Image credit: Dr. Daniel Reichart




Visual 5

Prompt Image


Image above: Non-detection of the afterglow by one of the six 0.41m Panchromatic Robotic Optical Monitoring and Polarimetry Telescopes (PROMPT) at visible wavelengths helped the University of North Carolina team determine the extreme distance of this event.

Image credit: Dr. Daniel Reichart




Visual 6

Slide for Donald Lamb for the Swift media telecon

Slide above: Discovery of the first very high redshift GRB opens the door to their use as unique and powerful probes of the early universe. The slide places GRBs in cosmological context and highlights what very high redshift GRBs can tell us about the early universe.

At recombination, which occurs at redshift z = 1100, the universe becomes transparent. The cosmic background radiation originates at this redshift. Shortly afterward, the temperature of the cosmic background radiation falls below 3000 K and the universe enters the ``dark ages,'' during which there is no visible light in the universe. ``First light,'' which cosmologists think occurs about z = 20, corresponds to the moment when the first stars form. Ultraviolet radiation from these first stars and from the stars that are born later is thought to re-ionize the universe. Afterward, the universe is transparent in the ultraviolet. GRBs are due to the collapse of massive stars, and are therefore expected to occur out to redshifts of about z = 20 (unlike QSOs or bright galaxies). Both GRBs and their afterglows are very bright, and are therefore easily observed out to z = 20 (unlike QSOs or galaxies).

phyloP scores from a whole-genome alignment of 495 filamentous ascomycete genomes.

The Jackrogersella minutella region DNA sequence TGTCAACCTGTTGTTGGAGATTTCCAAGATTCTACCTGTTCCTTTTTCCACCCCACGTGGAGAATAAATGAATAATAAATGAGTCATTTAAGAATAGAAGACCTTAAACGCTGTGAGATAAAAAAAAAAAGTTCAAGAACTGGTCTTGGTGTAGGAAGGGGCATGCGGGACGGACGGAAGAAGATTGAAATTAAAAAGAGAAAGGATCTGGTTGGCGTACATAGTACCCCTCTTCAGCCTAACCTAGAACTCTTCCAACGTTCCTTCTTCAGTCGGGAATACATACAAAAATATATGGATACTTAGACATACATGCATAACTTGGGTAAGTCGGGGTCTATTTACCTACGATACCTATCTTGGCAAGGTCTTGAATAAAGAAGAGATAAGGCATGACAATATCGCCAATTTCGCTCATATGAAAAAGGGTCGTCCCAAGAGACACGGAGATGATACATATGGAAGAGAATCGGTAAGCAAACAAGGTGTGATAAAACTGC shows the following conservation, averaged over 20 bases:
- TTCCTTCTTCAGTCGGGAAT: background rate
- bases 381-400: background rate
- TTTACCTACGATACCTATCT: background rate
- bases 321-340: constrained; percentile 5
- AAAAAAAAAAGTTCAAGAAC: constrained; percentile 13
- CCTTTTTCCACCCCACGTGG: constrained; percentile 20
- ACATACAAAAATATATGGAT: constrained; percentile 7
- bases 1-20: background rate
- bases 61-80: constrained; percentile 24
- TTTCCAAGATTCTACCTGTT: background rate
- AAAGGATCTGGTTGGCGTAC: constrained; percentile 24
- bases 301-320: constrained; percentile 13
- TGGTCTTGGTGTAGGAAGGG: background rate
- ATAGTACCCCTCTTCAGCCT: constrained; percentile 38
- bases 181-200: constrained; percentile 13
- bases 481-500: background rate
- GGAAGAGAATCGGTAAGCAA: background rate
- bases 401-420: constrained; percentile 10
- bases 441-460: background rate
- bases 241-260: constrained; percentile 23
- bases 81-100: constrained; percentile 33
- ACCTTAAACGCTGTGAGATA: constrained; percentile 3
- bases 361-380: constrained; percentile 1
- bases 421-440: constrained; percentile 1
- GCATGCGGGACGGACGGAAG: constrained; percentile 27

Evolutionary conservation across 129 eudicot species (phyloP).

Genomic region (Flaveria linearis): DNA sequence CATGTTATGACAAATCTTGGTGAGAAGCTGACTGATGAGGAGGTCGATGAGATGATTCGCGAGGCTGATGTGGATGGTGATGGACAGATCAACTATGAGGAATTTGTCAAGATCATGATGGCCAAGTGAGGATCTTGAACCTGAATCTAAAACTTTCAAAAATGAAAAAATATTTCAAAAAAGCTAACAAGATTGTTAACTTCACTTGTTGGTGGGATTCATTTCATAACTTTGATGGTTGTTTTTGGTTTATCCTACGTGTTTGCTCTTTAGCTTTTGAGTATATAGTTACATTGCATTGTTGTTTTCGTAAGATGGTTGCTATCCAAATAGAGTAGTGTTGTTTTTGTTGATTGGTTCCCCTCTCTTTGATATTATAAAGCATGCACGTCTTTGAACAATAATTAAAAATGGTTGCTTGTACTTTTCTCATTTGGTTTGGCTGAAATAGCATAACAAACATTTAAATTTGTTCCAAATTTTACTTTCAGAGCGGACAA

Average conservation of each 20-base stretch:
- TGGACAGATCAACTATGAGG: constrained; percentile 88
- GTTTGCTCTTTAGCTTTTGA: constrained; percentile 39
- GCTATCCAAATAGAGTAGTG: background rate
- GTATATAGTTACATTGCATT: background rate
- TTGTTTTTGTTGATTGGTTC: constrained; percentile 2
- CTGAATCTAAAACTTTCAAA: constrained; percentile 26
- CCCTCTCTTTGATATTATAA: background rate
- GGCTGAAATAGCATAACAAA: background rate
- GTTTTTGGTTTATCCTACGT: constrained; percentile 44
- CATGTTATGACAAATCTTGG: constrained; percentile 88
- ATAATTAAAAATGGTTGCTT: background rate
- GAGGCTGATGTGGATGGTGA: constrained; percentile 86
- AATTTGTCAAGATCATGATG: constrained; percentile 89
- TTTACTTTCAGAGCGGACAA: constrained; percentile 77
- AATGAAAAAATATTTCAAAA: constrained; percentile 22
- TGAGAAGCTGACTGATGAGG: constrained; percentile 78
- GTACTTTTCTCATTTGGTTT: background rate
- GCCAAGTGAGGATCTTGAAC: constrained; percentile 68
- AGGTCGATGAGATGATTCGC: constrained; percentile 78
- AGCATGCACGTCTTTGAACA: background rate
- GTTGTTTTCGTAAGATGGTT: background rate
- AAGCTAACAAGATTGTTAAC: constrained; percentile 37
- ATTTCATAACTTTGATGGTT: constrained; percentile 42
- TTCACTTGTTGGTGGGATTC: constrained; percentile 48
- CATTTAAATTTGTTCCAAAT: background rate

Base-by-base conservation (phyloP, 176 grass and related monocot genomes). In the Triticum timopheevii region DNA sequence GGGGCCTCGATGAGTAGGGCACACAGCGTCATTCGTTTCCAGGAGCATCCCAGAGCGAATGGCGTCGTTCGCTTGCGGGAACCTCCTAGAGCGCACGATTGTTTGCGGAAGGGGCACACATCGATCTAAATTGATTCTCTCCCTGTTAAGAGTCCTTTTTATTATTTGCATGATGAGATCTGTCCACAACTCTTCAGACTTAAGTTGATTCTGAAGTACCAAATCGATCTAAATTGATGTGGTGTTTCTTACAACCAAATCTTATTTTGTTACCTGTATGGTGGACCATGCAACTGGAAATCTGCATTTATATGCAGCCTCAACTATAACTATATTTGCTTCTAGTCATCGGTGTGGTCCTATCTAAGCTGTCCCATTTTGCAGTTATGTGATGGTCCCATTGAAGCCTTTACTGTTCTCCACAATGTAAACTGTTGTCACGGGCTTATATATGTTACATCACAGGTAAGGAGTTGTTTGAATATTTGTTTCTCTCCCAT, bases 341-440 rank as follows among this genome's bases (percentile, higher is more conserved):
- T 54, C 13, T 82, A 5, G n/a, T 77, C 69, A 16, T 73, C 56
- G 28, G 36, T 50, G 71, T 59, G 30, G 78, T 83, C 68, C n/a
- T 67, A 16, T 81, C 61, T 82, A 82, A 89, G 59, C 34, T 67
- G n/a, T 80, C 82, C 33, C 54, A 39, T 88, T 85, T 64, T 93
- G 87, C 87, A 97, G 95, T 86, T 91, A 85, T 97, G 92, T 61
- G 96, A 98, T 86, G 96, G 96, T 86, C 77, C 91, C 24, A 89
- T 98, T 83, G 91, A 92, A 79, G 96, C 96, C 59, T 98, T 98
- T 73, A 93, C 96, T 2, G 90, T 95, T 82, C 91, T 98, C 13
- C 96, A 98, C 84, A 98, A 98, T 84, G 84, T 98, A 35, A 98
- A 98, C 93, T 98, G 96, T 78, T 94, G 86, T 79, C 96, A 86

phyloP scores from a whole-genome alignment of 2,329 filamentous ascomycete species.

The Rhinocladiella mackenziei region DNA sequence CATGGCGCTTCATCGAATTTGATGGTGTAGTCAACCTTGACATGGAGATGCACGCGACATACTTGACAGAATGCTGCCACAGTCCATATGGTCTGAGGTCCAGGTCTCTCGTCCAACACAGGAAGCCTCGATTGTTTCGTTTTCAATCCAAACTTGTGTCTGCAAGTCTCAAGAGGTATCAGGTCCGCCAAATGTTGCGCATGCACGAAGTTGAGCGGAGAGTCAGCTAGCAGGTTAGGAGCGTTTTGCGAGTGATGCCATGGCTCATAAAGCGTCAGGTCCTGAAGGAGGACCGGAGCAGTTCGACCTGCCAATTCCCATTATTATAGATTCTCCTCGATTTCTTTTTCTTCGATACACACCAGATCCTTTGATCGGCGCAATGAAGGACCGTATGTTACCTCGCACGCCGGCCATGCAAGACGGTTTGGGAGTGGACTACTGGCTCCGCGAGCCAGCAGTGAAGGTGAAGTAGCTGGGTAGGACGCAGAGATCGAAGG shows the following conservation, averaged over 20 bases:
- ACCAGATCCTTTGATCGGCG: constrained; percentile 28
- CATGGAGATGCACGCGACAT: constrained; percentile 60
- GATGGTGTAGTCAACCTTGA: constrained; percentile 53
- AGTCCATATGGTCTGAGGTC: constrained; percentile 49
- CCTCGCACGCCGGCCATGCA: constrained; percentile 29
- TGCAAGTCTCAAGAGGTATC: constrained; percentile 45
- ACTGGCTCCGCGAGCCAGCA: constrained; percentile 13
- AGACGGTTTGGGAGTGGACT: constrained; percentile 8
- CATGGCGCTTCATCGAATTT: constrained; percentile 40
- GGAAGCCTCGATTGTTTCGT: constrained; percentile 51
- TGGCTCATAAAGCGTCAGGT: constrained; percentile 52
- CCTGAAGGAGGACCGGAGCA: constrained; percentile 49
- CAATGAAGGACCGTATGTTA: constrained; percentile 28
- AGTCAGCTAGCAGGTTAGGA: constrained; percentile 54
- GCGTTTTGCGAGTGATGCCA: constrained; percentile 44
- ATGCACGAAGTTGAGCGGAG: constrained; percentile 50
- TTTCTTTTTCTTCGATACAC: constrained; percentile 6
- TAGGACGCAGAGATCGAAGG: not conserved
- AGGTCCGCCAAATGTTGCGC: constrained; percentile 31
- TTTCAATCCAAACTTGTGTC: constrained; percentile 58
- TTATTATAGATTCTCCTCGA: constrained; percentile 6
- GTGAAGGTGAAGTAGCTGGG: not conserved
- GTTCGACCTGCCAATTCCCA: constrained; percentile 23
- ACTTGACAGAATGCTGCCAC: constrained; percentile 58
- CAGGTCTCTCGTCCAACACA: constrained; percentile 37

As the light from each GRB afterglow travels to us, it passes through intergalactic gas and galaxies at lower redshifts. These leave their "fingerprints" on the light, telling astronomers about the history of the universe in a way that is analogous to the way that ice cores drilled deep into the Greenland ice cap tell us about the climatic history of the Earth. In particular, very high redshift GRBs are:

o markers of the moment of "first light," o tracers of the star-formation history of the universe,
o tracers of the elemental abundance history of the universe, and o tracers of the reionization history of the universe.

Thus GRBs hold enormous promise as unique and powerful probes of the early universe.

Image credit: Dr. Don Lamb and Dr. Daniel Reichart


Extra Graphics and Animations


Star Map
Click on image to view full resolution


Image above: The most distant explosion ever detected occurred deep deep deep in the constellation Pisces. The explosion -- a gamma-ray burst, likely from a very early star explosion -- occurred nearly 13 billion years ago, when the Universe was about 6% its current age. The light passed by the Earth on September 4, 2005. A brilliant flash of gamma rays, detected by NASA's Swift satellite, lasted for about 200 seconds. An afterglow in infrared light detected by ground-based telescopes lingered for several days and allowed scientists to measure the distance to the burst.

+ Click here to view animated image